Journal of Muscle Research & Cell Motility

, Volume 18, Issue 1, pp 91–101

Cross-bridge kinetics studied with staircase shortening in single fibres from frog skeletal muscle

  • MARCO LINARI
  • VINCENZO LOMBARDI
  • GABRIELLA PIAZZESI
Article

DOI: 10.1023/A:1018637118052

Cite this article as:
LINARI, M., LOMBARDI, V. & PIAZZESI, G. J Muscle Res Cell Motil (1997) 18: 91. doi:10.1023/A:1018637118052

Abstract

The kinetics of actin-myosin interaction has been studied in single active muscle fibres by repetitively eliciting tension transients with staircase shortening, consisting in a sequence of step releases of identical size (1--5 nm per half-sarcomere) imposed at regular time intervals (3--11 ms). Under sarcomere length-clamp conditions, the quick phase of tension recovery following each step in the staircase is the manifestation of the working stroke by synchronized cross-bridges. Different average shortening velocities are obtained by varying both the size of the step and the time interval between steps. Ti, the tension just before each step in the sequence, and T2, the tension attained at the end of the quick phase of tension recovery, decrease with the number of steps, reaching a steady state value, which is lower the larger the shortening velocity. In agreement with previous results on tension response to steady shortening, the overall shortening necessary to approach the steady state values of Ti and T2 is about 15 nm. The normalized amplitude of quick tension recovery (T2r), which is measured by the ratio of the amount of tension recovered at the end of the quick phase (T2--T1) over the tension drop simultaneous with the step (Ti--T1), has been used to measure the extent of the working stroke elicited by each step in the staircase. The steady state value of T2r decreases progressively with the increase of shortening velocity. At velocities higher than 0.5 μm s−1 per half-sarcomere the steady state value of T2r is attained after a transitory depression, which reaches a maximum for an amount of overall shortening increasing from about 8 nm up to about 13 nm with increase in shortening velocity from 0.5 to 1.4 μm s−1 per half-sarcomere. The velocity-dependent transitory depression of T2r can be explained with the mechanical-kinetic model described previously. In the model cross-bridges cycle through two pathways distinct for the kinetics of the detachment/reattachment process. Shortening promotes are distribution of cross-bridges interacting in the isometric conditions among the various states of the force-generating process. Shortening at high speed, preventing most of cross-bridges from undergoing the relatively fast (100 s−1) detachment/reattachment process, uncovers a rate limiting step in the cycle at the end of the 12 nm working stroke. Under these conditions, the finding that the fraction of the working stroke elicited by each step is transitorily depressed with respect to the steady state value reveals that in the original isometric state a large fraction of interacting cross-bridges was accumulated near the beginning of the working stroke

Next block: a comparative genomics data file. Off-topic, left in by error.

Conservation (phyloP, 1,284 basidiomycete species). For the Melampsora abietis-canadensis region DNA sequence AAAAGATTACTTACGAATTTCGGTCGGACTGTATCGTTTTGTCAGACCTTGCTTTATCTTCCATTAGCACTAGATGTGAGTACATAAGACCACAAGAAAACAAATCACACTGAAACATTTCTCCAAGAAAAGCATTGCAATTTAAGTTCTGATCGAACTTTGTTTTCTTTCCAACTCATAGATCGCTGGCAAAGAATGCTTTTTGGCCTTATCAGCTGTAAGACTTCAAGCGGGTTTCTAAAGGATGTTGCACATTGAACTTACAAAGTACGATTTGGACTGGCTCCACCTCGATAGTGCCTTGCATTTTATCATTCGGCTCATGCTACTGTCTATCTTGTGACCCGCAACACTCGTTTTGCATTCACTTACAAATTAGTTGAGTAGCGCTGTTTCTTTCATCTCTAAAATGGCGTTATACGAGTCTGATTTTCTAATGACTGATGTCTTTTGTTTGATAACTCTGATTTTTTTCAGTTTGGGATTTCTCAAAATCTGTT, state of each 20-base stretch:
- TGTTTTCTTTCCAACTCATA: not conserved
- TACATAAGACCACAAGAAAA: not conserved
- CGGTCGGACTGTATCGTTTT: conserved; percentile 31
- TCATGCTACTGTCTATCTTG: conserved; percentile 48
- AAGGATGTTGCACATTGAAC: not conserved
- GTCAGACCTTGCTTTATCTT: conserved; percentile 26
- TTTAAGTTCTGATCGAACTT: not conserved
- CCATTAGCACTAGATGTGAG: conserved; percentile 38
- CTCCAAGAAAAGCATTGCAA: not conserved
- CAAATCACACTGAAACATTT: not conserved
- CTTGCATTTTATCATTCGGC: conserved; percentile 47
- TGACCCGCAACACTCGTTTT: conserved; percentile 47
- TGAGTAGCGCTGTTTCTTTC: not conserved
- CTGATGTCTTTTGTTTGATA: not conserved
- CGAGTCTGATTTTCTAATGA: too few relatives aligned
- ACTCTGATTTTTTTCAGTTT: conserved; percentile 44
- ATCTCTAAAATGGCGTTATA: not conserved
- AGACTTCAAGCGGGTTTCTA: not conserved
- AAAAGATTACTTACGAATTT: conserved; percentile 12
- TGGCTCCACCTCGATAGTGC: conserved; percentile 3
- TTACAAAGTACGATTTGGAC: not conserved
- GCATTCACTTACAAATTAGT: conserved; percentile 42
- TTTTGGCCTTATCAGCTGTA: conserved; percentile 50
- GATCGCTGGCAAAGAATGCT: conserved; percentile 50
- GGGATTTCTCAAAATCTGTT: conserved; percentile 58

Copyright information

© Chapman and Hall 1997

Authors and Affiliations

  • MARCO LINARI
    • 1
  • VINCENZO LOMBARDI
    • 1
  • GABRIELLA PIAZZESI
    • 1
  1. 1.Dipartimento di Scienze FisiologicheUniversita degli Studi di FirenzeFirenzeItaly

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